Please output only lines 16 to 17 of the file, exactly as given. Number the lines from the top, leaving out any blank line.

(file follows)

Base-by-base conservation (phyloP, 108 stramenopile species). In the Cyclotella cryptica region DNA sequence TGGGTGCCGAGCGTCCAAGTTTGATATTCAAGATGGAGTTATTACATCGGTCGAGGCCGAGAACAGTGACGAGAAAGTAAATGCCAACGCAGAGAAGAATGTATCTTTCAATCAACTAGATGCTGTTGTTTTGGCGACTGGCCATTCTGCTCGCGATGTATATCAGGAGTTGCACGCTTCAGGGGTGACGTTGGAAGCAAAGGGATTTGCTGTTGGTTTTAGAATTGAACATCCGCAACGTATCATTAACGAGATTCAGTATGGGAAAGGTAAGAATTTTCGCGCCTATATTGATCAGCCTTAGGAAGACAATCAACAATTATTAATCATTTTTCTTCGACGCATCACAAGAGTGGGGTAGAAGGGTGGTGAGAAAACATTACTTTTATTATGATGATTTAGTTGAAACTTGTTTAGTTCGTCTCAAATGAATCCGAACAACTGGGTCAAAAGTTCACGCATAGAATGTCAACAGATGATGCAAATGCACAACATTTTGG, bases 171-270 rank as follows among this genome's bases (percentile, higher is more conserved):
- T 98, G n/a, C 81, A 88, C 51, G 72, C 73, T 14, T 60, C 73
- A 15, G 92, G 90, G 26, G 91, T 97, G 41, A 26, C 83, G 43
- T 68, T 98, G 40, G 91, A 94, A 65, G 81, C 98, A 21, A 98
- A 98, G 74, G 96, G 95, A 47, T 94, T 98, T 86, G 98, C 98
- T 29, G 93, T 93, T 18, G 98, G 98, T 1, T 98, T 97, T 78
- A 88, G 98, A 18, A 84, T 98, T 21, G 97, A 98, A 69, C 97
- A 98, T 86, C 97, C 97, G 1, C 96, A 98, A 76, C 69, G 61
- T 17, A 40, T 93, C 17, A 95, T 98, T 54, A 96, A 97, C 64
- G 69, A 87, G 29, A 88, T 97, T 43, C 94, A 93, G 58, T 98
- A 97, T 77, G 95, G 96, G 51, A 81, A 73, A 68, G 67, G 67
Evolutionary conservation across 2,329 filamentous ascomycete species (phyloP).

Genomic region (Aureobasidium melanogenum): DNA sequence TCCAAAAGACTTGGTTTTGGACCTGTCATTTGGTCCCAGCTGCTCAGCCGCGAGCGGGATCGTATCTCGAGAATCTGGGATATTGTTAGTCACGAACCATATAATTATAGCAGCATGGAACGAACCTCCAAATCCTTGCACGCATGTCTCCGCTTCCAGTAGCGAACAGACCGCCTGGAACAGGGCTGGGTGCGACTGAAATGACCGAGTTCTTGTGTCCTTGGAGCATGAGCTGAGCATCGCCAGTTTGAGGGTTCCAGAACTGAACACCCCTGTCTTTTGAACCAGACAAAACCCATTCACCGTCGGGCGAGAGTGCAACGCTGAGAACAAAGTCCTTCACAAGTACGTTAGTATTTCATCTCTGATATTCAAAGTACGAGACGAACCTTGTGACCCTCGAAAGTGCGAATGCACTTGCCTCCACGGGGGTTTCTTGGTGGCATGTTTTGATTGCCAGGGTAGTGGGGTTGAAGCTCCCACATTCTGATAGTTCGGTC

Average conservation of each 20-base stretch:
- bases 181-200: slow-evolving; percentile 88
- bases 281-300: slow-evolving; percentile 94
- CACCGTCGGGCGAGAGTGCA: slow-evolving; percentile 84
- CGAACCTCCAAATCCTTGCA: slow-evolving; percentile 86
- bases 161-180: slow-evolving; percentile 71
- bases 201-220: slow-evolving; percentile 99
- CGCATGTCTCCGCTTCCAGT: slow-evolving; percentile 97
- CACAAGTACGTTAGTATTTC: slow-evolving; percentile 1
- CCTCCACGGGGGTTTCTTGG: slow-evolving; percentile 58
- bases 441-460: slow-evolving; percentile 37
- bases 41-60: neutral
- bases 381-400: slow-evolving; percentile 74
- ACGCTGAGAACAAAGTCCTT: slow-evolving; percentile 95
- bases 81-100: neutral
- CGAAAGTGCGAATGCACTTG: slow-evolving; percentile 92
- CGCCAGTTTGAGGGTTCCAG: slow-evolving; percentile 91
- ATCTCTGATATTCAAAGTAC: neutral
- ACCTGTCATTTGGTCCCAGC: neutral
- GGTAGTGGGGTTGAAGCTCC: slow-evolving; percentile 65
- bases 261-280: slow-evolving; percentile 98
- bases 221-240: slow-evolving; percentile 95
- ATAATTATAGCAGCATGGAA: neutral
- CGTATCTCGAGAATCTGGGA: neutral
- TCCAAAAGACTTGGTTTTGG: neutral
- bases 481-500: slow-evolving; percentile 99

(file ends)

- bases 281-300: slow-evolving; percentile 94
- CACCGTCGGGCGAGAGTGCA: slow-evolving; percentile 84